I recently wrote a post about diverticulitis, and about how I ended up needing emergency surgery because of the damage it caused to my intestine.
Excerpt from the end of the post, Joys of an Aging Body: The main problem with this decision, however, was that during the procedure, which apparently happens without incident MOST of the time, the surgeon perforated my bowel and once again I headed to the operating room for emergency surgery. I was not a happy patient.
At the end of the post I mentioned that I would let you know how I eventually fared, so here it the rest of the story:
I spent the next ten days in the hospital, recovering from the surgery and from a few complications of the surgery, including a build-up of fluid in my lungs and chest. But finally I was released and was able to go home, eat real food and sleep in my own bed again.
Now all I had to do was wait until the surgeon decided that my body was ready for the colostomy-reversal operation.
I returned to work, unsure of how I’d inconspicuously care for my colostomy during the day. What if the bag made terrible noises in the middle of a meeting? What if people stared at the bulge in my abdomen as the bag filled with body waste? How could I empty it and clean it in the women’s washroom without everyone hearing me?
I realize now that my concerns were rather frivolous in the big scheme of life, but at the time they were very real to me. I managed, however, and after a few weeks didn’t think about my ‘buddy’ tagging along with me everywhere I went. The colostomy was becoming a part of who I was, not much different than my long, skinny feet or my silver hair.
A month or so later I had a followup appointment with the surgeon and received the ‘A-OK’ I needed for my surgery. It was scheduled for Feb 2007. Dance of joy!
The surgery went ahead as planned and I endured another nine or ten days in the hospital, living on a diet of clear fluids and jello (Some of you will remember that I HATE jello now, and that it is because of my hospital stays. Even now, six years later, I can’t stomach trying anything containing jello, including ‘jello-shooters’ that are popular at parties.)
I eventually progressed from clear fluids and jello to soft foods and then to a regular diet, but had to remain in the hospital until my intestines began to work properly on their own. Then, just as it seemed that I would be released, I was diagnosed with a ‘hospital bacterial infection’, which required another round of antibiotics and a few more days of hospital food before I could actually go home.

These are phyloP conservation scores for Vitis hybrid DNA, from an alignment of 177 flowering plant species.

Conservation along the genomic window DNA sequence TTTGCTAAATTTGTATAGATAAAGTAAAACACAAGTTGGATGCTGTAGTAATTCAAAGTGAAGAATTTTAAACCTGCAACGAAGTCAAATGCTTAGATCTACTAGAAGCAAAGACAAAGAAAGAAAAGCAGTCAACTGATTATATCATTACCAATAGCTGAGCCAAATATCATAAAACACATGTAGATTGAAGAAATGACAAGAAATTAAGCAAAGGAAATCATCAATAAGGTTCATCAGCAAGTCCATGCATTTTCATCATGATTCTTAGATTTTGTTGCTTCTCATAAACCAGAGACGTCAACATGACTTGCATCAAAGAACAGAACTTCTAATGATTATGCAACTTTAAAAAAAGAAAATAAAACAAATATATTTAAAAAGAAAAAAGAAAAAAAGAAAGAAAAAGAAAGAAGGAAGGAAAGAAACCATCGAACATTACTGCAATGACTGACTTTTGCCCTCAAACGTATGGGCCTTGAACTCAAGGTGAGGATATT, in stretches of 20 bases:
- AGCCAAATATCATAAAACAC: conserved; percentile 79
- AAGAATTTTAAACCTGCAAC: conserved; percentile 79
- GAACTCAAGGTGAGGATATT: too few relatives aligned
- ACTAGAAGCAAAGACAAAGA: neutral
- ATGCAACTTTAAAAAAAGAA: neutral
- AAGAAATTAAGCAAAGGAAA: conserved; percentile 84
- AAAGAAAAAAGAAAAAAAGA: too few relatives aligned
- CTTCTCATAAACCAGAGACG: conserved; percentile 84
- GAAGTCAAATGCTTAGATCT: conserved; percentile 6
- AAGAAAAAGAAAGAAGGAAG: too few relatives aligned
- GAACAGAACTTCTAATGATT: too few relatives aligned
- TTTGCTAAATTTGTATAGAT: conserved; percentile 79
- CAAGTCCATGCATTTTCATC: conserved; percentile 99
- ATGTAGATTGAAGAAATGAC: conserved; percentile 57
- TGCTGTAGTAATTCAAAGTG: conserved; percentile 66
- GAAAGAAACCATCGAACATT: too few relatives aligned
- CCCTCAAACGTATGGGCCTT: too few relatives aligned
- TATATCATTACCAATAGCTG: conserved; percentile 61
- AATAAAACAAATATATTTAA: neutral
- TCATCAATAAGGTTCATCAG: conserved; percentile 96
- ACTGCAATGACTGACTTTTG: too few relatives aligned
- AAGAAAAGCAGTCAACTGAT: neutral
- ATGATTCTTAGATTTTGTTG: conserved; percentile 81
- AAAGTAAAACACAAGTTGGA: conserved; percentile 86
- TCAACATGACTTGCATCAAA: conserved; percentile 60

That was five years ago. Since then, I’ve had a several more attacks of diverticulitis that have caused a lot of pain and have left me weak afterwards.
Each time I experience an attack I’m filled with questions: Should I go to the hospital? Do I need antibiotics? Will I look like a hypochondriac if I go to outpatients and the doctor says I’m okay? How long is too long to wait? How much pain is too much pain? I never know the correct answers and I second-guess my decision every time.
Last week my aging body acted up again and no matter what I did the pain wouldn’t go away. I rested, I drank fluids, I took over-the-counter medicine. Nothing helped, so I finally decided a hospital visit was in order.
After a few hours of waiting and after repeating my story many, many times, I saw my doctor. My worst fear (that he would want to keep me there and would try to force me to eat jello) didn’t materialize; he simply prescribed antibiotics and sent me home.
I feel much better this week–I’m back to complaining about sore muscles from working in my yards at home and at my cottage, but I can live with that particular ‘joy of an aging body’ as I know it is at least a sign that I’m getting physical exercise. (Yes, I know that it’s also a sign that I’m out-of-shape, but one step at a time, right?)
What about you? Has your body begun to show its age? Do you have any tips for people living with diverticulitis or other intestinal diseases?
Until next time…cheers!